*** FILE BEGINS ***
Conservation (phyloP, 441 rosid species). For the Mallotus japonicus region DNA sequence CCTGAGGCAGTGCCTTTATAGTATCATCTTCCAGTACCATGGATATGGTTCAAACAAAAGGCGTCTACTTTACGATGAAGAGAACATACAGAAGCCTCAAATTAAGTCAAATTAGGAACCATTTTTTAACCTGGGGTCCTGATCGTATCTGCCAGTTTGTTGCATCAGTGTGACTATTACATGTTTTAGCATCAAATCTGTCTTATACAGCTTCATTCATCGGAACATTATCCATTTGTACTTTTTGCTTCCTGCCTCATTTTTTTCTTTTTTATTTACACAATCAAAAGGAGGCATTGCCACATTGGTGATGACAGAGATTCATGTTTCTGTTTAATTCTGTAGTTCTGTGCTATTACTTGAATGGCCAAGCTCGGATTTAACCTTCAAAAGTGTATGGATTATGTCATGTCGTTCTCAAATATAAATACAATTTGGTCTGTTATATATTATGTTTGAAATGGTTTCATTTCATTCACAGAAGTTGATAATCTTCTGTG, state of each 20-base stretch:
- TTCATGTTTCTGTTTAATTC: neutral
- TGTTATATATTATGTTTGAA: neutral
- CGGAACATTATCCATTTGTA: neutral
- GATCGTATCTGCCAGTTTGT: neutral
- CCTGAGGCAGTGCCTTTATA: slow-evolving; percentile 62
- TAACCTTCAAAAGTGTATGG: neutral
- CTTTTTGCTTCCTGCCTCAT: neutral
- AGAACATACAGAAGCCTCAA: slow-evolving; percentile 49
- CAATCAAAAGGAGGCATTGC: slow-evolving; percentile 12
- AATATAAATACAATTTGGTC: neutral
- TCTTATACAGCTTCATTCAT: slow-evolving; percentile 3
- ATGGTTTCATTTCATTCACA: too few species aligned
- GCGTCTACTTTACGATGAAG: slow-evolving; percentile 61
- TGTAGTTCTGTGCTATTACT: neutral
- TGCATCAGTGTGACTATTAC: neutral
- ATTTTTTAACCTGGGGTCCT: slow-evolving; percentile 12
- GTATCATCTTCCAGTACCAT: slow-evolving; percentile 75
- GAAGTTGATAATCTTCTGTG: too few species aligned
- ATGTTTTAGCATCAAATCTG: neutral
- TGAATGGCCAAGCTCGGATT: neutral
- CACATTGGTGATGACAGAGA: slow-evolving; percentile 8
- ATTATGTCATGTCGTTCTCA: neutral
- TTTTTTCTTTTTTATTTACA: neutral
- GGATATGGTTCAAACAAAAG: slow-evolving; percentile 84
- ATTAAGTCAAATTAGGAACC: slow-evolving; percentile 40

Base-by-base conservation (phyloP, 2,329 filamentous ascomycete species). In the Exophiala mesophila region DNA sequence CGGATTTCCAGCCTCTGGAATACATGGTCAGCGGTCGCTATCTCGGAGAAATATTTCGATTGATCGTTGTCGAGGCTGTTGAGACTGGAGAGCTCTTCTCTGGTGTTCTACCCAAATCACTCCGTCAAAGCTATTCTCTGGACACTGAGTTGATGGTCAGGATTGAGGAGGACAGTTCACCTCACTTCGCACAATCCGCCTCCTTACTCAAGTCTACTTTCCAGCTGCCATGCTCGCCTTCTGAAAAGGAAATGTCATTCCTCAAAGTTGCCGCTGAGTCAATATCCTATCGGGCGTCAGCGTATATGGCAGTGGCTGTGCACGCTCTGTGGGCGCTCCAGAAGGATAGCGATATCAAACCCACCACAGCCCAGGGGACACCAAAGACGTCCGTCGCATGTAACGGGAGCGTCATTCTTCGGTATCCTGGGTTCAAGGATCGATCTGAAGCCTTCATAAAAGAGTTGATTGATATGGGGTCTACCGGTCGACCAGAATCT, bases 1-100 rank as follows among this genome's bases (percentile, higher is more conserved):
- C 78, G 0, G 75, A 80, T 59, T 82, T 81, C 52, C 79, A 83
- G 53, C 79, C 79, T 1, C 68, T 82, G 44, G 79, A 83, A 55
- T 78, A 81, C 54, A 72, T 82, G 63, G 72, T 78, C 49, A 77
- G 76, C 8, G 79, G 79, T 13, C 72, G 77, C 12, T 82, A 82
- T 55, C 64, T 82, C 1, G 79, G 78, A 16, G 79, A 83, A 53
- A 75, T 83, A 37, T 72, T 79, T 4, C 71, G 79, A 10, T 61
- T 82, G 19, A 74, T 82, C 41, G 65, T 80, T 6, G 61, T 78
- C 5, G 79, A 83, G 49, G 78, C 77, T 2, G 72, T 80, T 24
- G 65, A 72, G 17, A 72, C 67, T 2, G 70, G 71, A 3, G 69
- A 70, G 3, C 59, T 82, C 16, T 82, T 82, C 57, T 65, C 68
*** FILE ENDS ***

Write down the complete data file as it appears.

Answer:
Conservation (phyloP, 441 rosid species). For the Mallotus japonicus region DNA sequence CCTGAGGCAGTGCCTTTATAGTATCATCTTCCAGTACCATGGATATGGTTCAAACAAAAGGCGTCTACTTTACGATGAAGAGAACATACAGAAGCCTCAAATTAAGTCAAATTAGGAACCATTTTTTAACCTGGGGTCCTGATCGTATCTGCCAGTTTGTTGCATCAGTGTGACTATTACATGTTTTAGCATCAAATCTGTCTTATACAGCTTCATTCATCGGAACATTATCCATTTGTACTTTTTGCTTCCTGCCTCATTTTTTTCTTTTTTATTTACACAATCAAAAGGAGGCATTGCCACATTGGTGATGACAGAGATTCATGTTTCTGTTTAATTCTGTAGTTCTGTGCTATTACTTGAATGGCCAAGCTCGGATTTAACCTTCAAAAGTGTATGGATTATGTCATGTCGTTCTCAAATATAAATACAATTTGGTCTGTTATATATTATGTTTGAAATGGTTTCATTTCATTCACAGAAGTTGATAATCTTCTGTG, state of each 20-base stretch:
- TTCATGTTTCTGTTTAATTC: neutral
- TGTTATATATTATGTTTGAA: neutral
- CGGAACATTATCCATTTGTA: neutral
- GATCGTATCTGCCAGTTTGT: neutral
- CCTGAGGCAGTGCCTTTATA: slow-evolving; percentile 62
- TAACCTTCAAAAGTGTATGG: neutral
- CTTTTTGCTTCCTGCCTCAT: neutral
- AGAACATACAGAAGCCTCAA: slow-evolving; percentile 49
- CAATCAAAAGGAGGCATTGC: slow-evolving; percentile 12
- AATATAAATACAATTTGGTC: neutral
- TCTTATACAGCTTCATTCAT: slow-evolving; percentile 3
- ATGGTTTCATTTCATTCACA: too few species aligned
- GCGTCTACTTTACGATGAAG: slow-evolving; percentile 61
- TGTAGTTCTGTGCTATTACT: neutral
- TGCATCAGTGTGACTATTAC: neutral
- ATTTTTTAACCTGGGGTCCT: slow-evolving; percentile 12
- GTATCATCTTCCAGTACCAT: slow-evolving; percentile 75
- GAAGTTGATAATCTTCTGTG: too few species aligned
- ATGTTTTAGCATCAAATCTG: neutral
- TGAATGGCCAAGCTCGGATT: neutral
- CACATTGGTGATGACAGAGA: slow-evolving; percentile 8
- ATTATGTCATGTCGTTCTCA: neutral
- TTTTTTCTTTTTTATTTACA: neutral
- GGATATGGTTCAAACAAAAG: slow-evolving; percentile 84
- ATTAAGTCAAATTAGGAACC: slow-evolving; percentile 40

Base-by-base conservation (phyloP, 2,329 filamentous ascomycete species). In the Exophiala mesophila region DNA sequence CGGATTTCCAGCCTCTGGAATACATGGTCAGCGGTCGCTATCTCGGAGAAATATTTCGATTGATCGTTGTCGAGGCTGTTGAGACTGGAGAGCTCTTCTCTGGTGTTCTACCCAAATCACTCCGTCAAAGCTATTCTCTGGACACTGAGTTGATGGTCAGGATTGAGGAGGACAGTTCACCTCACTTCGCACAATCCGCCTCCTTACTCAAGTCTACTTTCCAGCTGCCATGCTCGCCTTCTGAAAAGGAAATGTCATTCCTCAAAGTTGCCGCTGAGTCAATATCCTATCGGGCGTCAGCGTATATGGCAGTGGCTGTGCACGCTCTGTGGGCGCTCCAGAAGGATAGCGATATCAAACCCACCACAGCCCAGGGGACACCAAAGACGTCCGTCGCATGTAACGGGAGCGTCATTCTTCGGTATCCTGGGTTCAAGGATCGATCTGAAGCCTTCATAAAAGAGTTGATTGATATGGGGTCTACCGGTCGACCAGAATCT, bases 1-100 rank as follows among this genome's bases (percentile, higher is more conserved):
- C 78, G 0, G 75, A 80, T 59, T 82, T 81, C 52, C 79, A 83
- G 53, C 79, C 79, T 1, C 68, T 82, G 44, G 79, A 83, A 55
- T 78, A 81, C 54, A 72, T 82, G 63, G 72, T 78, C 49, A 77
- G 76, C 8, G 79, G 79, T 13, C 72, G 77, C 12, T 82, A 82
- T 55, C 64, T 82, C 1, G 79, G 78, A 16, G 79, A 83, A 53
- A 75, T 83, A 37, T 72, T 79, T 4, C 71, G 79, A 10, T 61
- T 82, G 19, A 74, T 82, C 41, G 65, T 80, T 6, G 61, T 78
- C 5, G 79, A 83, G 49, G 78, C 77, T 2, G 72, T 80, T 24
- G 65, A 72, G 17, A 72, C 67, T 2, G 70, G 71, A 3, G 69
- A 70, G 3, C 59, T 82, C 16, T 82, T 82, C 57, T 65, C 68